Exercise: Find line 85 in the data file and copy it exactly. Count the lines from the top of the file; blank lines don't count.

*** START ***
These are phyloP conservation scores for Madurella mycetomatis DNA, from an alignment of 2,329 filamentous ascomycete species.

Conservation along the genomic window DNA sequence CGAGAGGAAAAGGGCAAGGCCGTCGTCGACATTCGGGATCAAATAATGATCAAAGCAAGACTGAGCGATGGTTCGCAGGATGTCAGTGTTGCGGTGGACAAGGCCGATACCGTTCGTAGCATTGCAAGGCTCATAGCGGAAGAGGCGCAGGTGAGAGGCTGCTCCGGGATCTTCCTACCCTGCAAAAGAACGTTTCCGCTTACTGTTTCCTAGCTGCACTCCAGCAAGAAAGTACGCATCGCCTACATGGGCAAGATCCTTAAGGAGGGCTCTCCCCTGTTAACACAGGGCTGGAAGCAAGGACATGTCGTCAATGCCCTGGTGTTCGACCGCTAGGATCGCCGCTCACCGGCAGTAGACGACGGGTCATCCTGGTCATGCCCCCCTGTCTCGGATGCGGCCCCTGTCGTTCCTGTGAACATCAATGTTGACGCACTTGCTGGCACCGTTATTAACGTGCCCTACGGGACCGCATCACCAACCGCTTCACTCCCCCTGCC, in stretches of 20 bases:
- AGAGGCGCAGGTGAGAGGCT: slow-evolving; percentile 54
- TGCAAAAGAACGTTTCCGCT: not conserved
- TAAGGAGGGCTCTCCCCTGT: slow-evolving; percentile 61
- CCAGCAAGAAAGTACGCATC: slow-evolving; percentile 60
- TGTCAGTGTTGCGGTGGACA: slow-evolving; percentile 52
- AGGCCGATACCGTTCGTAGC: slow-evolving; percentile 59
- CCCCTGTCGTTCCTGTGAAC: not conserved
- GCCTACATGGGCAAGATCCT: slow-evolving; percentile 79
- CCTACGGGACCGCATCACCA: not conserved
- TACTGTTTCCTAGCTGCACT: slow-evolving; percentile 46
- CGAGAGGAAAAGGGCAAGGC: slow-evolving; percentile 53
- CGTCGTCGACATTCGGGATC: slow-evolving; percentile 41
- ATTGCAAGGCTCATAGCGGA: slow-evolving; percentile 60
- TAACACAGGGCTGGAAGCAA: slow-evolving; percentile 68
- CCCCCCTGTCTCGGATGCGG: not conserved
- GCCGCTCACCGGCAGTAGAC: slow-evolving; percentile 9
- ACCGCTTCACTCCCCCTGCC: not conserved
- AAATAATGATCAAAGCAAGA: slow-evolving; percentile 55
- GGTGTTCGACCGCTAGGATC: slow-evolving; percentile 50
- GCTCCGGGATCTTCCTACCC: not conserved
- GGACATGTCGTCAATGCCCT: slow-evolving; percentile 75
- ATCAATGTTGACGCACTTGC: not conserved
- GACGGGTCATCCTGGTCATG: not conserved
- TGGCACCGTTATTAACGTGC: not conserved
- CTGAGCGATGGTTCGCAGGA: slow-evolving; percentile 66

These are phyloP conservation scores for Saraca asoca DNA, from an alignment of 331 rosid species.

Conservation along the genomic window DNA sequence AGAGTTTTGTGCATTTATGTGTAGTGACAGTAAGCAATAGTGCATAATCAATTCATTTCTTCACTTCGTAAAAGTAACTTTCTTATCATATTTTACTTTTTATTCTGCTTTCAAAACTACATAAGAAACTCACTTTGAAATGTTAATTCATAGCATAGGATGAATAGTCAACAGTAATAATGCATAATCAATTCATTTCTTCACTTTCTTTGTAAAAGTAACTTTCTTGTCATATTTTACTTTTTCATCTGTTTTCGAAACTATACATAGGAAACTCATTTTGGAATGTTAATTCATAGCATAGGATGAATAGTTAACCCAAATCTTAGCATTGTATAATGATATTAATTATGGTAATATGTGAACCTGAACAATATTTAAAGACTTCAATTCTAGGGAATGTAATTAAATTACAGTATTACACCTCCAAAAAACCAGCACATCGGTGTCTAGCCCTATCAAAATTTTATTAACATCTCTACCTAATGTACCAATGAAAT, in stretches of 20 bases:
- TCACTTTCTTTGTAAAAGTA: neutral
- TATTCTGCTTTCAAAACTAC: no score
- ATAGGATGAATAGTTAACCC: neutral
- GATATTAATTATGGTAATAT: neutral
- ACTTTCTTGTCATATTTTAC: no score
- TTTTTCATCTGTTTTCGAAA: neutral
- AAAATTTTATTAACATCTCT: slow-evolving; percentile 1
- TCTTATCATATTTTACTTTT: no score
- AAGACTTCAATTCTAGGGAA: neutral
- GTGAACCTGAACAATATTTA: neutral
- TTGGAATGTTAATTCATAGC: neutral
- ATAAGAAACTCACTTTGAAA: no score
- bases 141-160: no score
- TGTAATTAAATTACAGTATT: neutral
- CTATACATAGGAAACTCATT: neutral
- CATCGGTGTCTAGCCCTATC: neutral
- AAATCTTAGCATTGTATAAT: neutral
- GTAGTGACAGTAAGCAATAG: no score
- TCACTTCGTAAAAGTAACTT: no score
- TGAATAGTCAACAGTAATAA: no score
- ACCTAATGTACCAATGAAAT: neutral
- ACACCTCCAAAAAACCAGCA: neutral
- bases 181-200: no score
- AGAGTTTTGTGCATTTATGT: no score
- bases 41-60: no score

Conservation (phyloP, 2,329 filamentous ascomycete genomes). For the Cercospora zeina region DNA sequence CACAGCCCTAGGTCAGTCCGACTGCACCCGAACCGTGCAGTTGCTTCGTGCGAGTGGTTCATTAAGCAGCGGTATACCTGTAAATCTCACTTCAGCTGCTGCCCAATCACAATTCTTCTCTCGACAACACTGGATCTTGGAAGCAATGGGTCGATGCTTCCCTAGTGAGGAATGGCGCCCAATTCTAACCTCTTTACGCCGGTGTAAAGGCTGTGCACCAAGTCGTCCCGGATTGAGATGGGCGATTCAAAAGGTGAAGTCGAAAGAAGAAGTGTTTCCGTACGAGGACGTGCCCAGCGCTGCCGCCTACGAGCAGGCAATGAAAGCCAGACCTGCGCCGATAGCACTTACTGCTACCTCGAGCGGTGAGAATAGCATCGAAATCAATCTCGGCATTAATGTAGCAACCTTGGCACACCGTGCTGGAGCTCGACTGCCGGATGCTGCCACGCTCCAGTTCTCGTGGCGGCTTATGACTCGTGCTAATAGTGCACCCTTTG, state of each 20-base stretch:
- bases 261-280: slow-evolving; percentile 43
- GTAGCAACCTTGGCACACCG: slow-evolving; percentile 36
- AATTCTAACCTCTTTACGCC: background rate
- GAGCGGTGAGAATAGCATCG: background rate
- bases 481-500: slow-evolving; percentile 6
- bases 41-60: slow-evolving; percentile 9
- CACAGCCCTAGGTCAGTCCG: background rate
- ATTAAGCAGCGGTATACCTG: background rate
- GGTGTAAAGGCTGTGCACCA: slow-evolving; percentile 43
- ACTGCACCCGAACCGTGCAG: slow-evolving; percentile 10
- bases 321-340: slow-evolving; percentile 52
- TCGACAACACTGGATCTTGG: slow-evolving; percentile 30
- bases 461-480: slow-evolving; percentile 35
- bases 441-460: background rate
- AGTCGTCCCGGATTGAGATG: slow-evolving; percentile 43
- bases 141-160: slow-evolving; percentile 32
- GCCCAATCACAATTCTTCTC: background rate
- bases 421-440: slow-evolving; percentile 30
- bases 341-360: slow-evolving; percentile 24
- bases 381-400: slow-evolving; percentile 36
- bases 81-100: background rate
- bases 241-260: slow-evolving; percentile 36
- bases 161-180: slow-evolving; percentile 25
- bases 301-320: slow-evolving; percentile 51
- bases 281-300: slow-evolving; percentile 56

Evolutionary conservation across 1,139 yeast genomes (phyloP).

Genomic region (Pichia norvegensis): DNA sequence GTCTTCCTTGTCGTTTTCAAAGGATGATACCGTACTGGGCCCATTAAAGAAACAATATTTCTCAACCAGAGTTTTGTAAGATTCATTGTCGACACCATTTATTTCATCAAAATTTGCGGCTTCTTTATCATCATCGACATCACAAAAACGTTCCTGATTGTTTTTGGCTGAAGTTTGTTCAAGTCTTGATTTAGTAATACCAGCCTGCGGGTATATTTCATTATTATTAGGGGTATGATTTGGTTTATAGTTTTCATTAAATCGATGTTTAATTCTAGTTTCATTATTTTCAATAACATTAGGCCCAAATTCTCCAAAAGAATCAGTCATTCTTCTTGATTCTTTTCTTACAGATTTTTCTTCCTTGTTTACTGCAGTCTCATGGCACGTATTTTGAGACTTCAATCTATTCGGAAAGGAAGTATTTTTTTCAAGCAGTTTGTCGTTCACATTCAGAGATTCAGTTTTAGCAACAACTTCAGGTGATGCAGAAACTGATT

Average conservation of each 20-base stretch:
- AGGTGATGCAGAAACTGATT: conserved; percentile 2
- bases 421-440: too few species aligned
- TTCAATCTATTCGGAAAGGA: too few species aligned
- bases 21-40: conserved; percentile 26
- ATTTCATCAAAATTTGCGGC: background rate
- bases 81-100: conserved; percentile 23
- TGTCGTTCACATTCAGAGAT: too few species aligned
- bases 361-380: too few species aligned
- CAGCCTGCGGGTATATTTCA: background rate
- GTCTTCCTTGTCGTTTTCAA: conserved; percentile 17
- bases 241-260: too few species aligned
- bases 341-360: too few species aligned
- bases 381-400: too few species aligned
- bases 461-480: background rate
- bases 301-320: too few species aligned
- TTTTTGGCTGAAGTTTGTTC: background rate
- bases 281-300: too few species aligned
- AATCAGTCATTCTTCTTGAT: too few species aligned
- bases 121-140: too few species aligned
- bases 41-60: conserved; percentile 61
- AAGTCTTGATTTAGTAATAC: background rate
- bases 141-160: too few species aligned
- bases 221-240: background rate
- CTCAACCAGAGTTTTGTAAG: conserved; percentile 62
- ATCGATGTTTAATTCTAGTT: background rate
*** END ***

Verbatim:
- bases 421-440: too few species aligned